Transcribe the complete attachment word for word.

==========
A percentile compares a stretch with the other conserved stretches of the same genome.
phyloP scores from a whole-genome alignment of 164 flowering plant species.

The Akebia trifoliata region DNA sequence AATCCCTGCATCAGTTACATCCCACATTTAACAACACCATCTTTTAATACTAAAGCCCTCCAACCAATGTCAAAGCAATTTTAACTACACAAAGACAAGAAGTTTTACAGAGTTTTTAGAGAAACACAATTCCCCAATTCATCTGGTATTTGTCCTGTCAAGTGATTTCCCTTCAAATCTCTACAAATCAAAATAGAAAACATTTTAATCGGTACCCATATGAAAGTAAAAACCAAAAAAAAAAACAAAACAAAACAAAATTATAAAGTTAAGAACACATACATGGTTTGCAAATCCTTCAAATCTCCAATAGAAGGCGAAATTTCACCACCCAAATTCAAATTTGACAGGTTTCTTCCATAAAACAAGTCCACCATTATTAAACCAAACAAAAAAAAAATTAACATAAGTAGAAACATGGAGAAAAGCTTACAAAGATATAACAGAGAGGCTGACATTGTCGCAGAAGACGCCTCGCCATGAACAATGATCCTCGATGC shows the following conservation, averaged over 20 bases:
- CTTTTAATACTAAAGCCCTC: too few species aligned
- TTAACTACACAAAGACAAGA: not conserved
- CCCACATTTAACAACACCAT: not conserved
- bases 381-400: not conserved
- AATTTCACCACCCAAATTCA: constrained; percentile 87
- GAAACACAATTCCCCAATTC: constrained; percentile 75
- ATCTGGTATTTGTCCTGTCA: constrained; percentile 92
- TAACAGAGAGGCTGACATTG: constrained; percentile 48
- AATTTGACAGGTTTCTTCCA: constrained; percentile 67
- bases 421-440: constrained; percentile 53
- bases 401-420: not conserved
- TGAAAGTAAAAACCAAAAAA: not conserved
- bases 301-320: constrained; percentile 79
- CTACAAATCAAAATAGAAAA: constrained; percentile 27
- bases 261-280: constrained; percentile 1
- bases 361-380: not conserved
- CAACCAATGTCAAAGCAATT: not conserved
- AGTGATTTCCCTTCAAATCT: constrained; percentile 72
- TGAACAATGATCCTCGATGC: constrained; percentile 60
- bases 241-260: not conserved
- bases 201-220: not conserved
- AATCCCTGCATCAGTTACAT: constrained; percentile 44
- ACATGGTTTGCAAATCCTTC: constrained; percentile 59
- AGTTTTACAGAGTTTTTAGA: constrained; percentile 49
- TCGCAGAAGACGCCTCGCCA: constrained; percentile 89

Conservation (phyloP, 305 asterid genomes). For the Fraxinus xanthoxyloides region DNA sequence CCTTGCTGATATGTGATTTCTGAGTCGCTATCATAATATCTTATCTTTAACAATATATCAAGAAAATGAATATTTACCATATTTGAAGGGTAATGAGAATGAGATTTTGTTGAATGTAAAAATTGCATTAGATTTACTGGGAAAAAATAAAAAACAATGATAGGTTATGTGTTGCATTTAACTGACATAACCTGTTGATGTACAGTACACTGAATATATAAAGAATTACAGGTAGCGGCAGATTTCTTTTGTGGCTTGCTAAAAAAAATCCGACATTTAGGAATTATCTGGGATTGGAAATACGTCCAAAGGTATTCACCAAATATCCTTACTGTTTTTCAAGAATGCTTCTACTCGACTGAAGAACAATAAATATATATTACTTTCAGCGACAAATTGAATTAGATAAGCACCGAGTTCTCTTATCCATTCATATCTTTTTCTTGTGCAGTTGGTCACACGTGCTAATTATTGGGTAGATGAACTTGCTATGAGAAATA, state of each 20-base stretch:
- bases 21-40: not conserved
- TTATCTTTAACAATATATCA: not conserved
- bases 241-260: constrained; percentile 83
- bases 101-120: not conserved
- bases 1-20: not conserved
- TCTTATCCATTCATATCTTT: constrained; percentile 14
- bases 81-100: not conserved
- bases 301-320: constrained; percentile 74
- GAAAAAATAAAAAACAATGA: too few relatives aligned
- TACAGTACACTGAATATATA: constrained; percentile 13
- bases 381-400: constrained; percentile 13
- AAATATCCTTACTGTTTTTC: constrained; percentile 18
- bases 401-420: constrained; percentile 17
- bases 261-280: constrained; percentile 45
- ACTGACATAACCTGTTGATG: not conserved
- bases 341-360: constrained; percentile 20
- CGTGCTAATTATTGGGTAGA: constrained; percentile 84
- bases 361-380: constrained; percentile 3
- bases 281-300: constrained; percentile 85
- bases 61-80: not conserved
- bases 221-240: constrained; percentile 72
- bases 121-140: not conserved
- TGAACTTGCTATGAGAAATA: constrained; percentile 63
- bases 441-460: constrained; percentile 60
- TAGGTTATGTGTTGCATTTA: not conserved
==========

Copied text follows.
A percentile compares a stretch with the other conserved stretches of the same genome.
phyloP scores from a whole-genome alignment of 164 flowering plant species.

The Akebia trifoliata region DNA sequence AATCCCTGCATCAGTTACATCCCACATTTAACAACACCATCTTTTAATACTAAAGCCCTCCAACCAATGTCAAAGCAATTTTAACTACACAAAGACAAGAAGTTTTACAGAGTTTTTAGAGAAACACAATTCCCCAATTCATCTGGTATTTGTCCTGTCAAGTGATTTCCCTTCAAATCTCTACAAATCAAAATAGAAAACATTTTAATCGGTACCCATATGAAAGTAAAAACCAAAAAAAAAAACAAAACAAAACAAAATTATAAAGTTAAGAACACATACATGGTTTGCAAATCCTTCAAATCTCCAATAGAAGGCGAAATTTCACCACCCAAATTCAAATTTGACAGGTTTCTTCCATAAAACAAGTCCACCATTATTAAACCAAACAAAAAAAAAATTAACATAAGTAGAAACATGGAGAAAAGCTTACAAAGATATAACAGAGAGGCTGACATTGTCGCAGAAGACGCCTCGCCATGAACAATGATCCTCGATGC shows the following conservation, averaged over 20 bases:
- CTTTTAATACTAAAGCCCTC: too few species aligned
- TTAACTACACAAAGACAAGA: not conserved
- CCCACATTTAACAACACCAT: not conserved
- bases 381-400: not conserved
- AATTTCACCACCCAAATTCA: constrained; percentile 87
- GAAACACAATTCCCCAATTC: constrained; percentile 75
- ATCTGGTATTTGTCCTGTCA: constrained; percentile 92
- TAACAGAGAGGCTGACATTG: constrained; percentile 48
- AATTTGACAGGTTTCTTCCA: constrained; percentile 67
- bases 421-440: constrained; percentile 53
- bases 401-420: not conserved
- TGAAAGTAAAAACCAAAAAA: not conserved
- bases 301-320: constrained; percentile 79
- CTACAAATCAAAATAGAAAA: constrained; percentile 27
- bases 261-280: constrained; percentile 1
- bases 361-380: not conserved
- CAACCAATGTCAAAGCAATT: not conserved
- AGTGATTTCCCTTCAAATCT: constrained; percentile 72
- TGAACAATGATCCTCGATGC: constrained; percentile 60
- bases 241-260: not conserved
- bases 201-220: not conserved
- AATCCCTGCATCAGTTACAT: constrained; percentile 44
- ACATGGTTTGCAAATCCTTC: constrained; percentile 59
- AGTTTTACAGAGTTTTTAGA: constrained; percentile 49
- TCGCAGAAGACGCCTCGCCA: constrained; percentile 89

Conservation (phyloP, 305 asterid genomes). For the Fraxinus xanthoxyloides region DNA sequence CCTTGCTGATATGTGATTTCTGAGTCGCTATCATAATATCTTATCTTTAACAATATATCAAGAAAATGAATATTTACCATATTTGAAGGGTAATGAGAATGAGATTTTGTTGAATGTAAAAATTGCATTAGATTTACTGGGAAAAAATAAAAAACAATGATAGGTTATGTGTTGCATTTAACTGACATAACCTGTTGATGTACAGTACACTGAATATATAAAGAATTACAGGTAGCGGCAGATTTCTTTTGTGGCTTGCTAAAAAAAATCCGACATTTAGGAATTATCTGGGATTGGAAATACGTCCAAAGGTATTCACCAAATATCCTTACTGTTTTTCAAGAATGCTTCTACTCGACTGAAGAACAATAAATATATATTACTTTCAGCGACAAATTGAATTAGATAAGCACCGAGTTCTCTTATCCATTCATATCTTTTTCTTGTGCAGTTGGTCACACGTGCTAATTATTGGGTAGATGAACTTGCTATGAGAAATA, state of each 20-base stretch:
- bases 21-40: not conserved
- TTATCTTTAACAATATATCA: not conserved
- bases 241-260: constrained; percentile 83
- bases 101-120: not conserved
- bases 1-20: not conserved
- TCTTATCCATTCATATCTTT: constrained; percentile 14
- bases 81-100: not conserved
- bases 301-320: constrained; percentile 74
- GAAAAAATAAAAAACAATGA: too few relatives aligned
- TACAGTACACTGAATATATA: constrained; percentile 13
- bases 381-400: constrained; percentile 13
- AAATATCCTTACTGTTTTTC: constrained; percentile 18
- bases 401-420: constrained; percentile 17
- bases 261-280: constrained; percentile 45
- ACTGACATAACCTGTTGATG: not conserved
- bases 341-360: constrained; percentile 20
- CGTGCTAATTATTGGGTAGA: constrained; percentile 84
- bases 361-380: constrained; percentile 3
- bases 281-300: constrained; percentile 85
- bases 61-80: not conserved
- bases 221-240: constrained; percentile 72
- bases 121-140: not conserved
- TGAACTTGCTATGAGAAATA: constrained; percentile 63
- bases 441-460: constrained; percentile 60
- TAGGTTATGTGTTGCATTTA: not conserved